Trading up isn't just for the wealthy anymore. These days no one is shocked when an administrative assistant buys silk pajamas at Victoria's Secret. Or a young professional buys only Kendall-Jackson premium wines. Or a construction worker splurges on a $3,000 set of Callaway golf clubs.
In dozens of categories, these new luxury brands now sell at huge premiums over conventional goods, and in much larger volumes than traditional old luxury goods. Trading Up has become the definitive book about this growing trend.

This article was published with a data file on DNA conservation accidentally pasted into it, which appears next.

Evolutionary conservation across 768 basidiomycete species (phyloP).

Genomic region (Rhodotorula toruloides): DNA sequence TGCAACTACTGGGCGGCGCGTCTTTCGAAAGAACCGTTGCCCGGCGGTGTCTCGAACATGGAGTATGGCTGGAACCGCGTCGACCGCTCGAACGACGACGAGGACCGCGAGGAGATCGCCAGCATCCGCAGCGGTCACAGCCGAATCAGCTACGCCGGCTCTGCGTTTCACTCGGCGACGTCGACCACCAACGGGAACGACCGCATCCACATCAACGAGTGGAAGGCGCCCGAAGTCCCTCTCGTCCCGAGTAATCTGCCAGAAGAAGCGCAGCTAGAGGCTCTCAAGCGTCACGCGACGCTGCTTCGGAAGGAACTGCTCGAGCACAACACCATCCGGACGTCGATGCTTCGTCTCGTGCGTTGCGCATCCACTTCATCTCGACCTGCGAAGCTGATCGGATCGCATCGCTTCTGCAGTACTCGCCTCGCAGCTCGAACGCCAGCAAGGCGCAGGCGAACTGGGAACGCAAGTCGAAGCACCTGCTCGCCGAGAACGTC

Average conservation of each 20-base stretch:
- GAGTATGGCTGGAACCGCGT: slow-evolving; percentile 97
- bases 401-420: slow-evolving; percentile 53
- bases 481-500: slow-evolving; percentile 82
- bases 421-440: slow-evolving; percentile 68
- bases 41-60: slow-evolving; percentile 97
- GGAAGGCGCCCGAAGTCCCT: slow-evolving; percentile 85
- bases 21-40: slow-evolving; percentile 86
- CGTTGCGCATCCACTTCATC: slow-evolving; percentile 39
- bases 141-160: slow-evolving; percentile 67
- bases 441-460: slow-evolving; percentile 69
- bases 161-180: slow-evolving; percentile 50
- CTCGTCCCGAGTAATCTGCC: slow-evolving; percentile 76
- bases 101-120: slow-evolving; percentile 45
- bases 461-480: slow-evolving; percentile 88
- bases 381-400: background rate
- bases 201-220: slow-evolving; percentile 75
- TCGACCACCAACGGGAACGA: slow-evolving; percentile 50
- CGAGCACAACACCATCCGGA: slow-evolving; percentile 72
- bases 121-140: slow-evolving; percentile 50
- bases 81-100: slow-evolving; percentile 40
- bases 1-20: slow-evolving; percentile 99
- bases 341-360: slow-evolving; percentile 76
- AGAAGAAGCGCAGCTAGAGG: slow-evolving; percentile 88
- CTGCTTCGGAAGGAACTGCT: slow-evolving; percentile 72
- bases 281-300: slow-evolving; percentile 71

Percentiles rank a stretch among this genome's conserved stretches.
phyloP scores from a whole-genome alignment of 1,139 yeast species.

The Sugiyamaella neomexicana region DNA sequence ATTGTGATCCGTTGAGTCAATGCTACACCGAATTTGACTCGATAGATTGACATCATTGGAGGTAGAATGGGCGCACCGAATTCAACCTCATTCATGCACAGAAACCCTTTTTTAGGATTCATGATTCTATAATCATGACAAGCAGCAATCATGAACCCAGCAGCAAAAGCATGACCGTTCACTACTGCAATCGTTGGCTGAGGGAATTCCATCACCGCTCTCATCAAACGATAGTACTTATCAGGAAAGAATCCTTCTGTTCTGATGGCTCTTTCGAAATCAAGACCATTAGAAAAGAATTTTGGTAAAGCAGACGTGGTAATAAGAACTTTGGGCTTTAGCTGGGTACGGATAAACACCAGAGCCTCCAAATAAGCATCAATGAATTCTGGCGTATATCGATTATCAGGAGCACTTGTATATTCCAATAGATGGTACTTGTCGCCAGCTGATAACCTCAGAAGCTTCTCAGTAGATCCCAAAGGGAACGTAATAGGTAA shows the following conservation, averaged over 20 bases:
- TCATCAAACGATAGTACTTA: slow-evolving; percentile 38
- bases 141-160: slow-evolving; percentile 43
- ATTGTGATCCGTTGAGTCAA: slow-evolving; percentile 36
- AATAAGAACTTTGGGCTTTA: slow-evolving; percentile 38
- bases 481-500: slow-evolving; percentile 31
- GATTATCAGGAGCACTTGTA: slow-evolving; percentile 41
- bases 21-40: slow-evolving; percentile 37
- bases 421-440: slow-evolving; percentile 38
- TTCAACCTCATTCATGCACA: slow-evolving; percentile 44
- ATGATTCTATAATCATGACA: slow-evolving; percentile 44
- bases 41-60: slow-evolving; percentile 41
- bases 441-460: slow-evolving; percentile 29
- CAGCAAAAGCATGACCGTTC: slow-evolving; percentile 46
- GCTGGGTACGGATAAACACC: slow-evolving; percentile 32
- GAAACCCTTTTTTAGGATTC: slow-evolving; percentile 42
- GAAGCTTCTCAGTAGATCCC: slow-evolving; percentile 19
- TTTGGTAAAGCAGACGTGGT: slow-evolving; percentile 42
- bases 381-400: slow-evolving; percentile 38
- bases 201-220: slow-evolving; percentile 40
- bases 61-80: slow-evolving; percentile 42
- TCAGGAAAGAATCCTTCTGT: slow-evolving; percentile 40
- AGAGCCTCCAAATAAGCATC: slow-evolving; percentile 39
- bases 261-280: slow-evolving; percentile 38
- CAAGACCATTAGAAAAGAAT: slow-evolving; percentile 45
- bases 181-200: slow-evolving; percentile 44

In Bobos in Paradise, David Brooks traced the cultural forces behind the rise of what he called the bohemian bourgeois class. Now Silverstein and Fiske take a close look at its buying patterns. Both authors have v-p level experience at the Boston Consulting Group studying retail practices, and they display deep familiarity with "new luxury" goods favored by a growing segment of the American middle market with more disposable income than ever. They're talking about people who take shopping tips from Oprah and Martha, swear their washing machine makes them happy, and dine at "fast casual" restaurants instead of burger chains. Many chapters focus on companies that produce specific luxury items. Victoria's Secret, for example, was a small, seedy store before it was purchased by a visionary retailer convinced American women would be willing to pay higher prices for attractive lingerie in a boutique setting. There's also the case of Callaway Golf, which was able to target new luxury shoppers to achieve a tenfold increase in revenue within just three years. Even the toy market can become a breeding ground for high-end items, like American Girl dolls, a line with an extensive back story that appeals to the luxury consumer's desire to "know" the pedigree of his or her purchases (just as some wine aficionados jump at the chance to display their mastery of California vintages). Despite the book's slight technical flaws, including a high degree of repetitiveness, its insights into a highly lucrative market (e.g., single women earn in excess of $374 billion annually) make this a must read for anyone interested in practical economics.